Signal-to-noise ratio (imaging)

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Signal-to-noise ratio (SNR) is used in imaging to characterize image quality. The sensitivity of a (digital or film) imaging system is typically described in the terms of the signal level that yields a threshold level of SNR.

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Industry standards define sensitivity in terms of the ISO film speed equivalent, using SNR thresholds (at average scene luminance) of 40:1 for "excellent" image quality and 10:1 for "acceptable" image quality. [1]

SNR is sometimes quantified in decibels (dB) of signal power relative to noise power, though in the imaging field the concept of "power" is sometimes taken to be the power of a voltage signal proportional to optical power; so a 20 dB SNR may mean either 10:1 or 100:1 optical power, depending on which definition is in use.

Definition of SNR

Traditionally, SNR is defined to be the ratio of the average signal value to the standard deviation of the signal : [2] [3]

when the signal is an optical intensity, or as the square of this value if the signal and noise are viewed as amplitudes (field quantities).[ further explanation needed ]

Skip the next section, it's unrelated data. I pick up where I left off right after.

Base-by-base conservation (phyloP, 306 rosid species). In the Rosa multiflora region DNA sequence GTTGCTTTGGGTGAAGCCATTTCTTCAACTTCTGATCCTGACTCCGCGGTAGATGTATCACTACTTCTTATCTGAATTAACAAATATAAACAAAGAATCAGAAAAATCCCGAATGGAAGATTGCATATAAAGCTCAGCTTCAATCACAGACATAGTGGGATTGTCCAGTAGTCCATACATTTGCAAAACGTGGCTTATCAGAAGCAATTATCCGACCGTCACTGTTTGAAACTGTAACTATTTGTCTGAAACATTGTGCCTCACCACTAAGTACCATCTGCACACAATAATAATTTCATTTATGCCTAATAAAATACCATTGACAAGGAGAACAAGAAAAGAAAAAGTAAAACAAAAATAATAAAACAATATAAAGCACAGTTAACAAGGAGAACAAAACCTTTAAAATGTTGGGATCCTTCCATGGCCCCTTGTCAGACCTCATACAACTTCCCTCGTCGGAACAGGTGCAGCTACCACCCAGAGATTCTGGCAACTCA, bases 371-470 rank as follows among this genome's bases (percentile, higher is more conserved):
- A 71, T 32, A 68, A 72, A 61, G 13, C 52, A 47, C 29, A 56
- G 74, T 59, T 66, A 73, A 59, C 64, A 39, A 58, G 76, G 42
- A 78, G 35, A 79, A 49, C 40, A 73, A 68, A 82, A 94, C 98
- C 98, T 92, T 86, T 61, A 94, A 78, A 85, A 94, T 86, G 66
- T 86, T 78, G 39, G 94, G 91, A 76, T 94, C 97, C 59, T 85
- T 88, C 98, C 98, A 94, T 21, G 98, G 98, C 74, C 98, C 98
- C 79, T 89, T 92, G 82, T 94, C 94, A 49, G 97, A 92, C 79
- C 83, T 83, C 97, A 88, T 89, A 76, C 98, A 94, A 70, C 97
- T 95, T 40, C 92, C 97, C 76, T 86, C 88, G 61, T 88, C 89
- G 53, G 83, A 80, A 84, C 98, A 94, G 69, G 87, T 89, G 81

See also

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Exposure (photography)

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135 film Photographic film format

135 film, better known as 35 mm film, is a format of photographic film used for still photography. It is a cartridge film with a film gauge of 35 mm (1.4 in), typically used for hand-held photography in 35 mm film cameras. Its engineering standard for the film is controlled by ISO 1007.

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In photography, exposure value (EV) is a number that represents a combination of a camera's shutter speed and f-number, such that all combinations that yield the same exposure have the same EV. Exposure value is also used to indicate an interval on the photographic exposure scale, with a difference of 1 EV corresponding to a standard power-of-2 exposure step, commonly referred to as a stop.

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Guide number

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Image sensor format

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References

  1. ISO 12232: 1997 Photography – Electronic Still Picture Cameras – Determining ISO Speed
  2. Janesick, James R. (2007). Photon Transfer. doi:10.1117/3.725073. ISBN   978-0-8194-7838-2.
  3. Rowlands, Andy (April 2017). Physics of Digital Photography. IOP Publishing. ISBN   978-0-7503-1243-1.

Further reading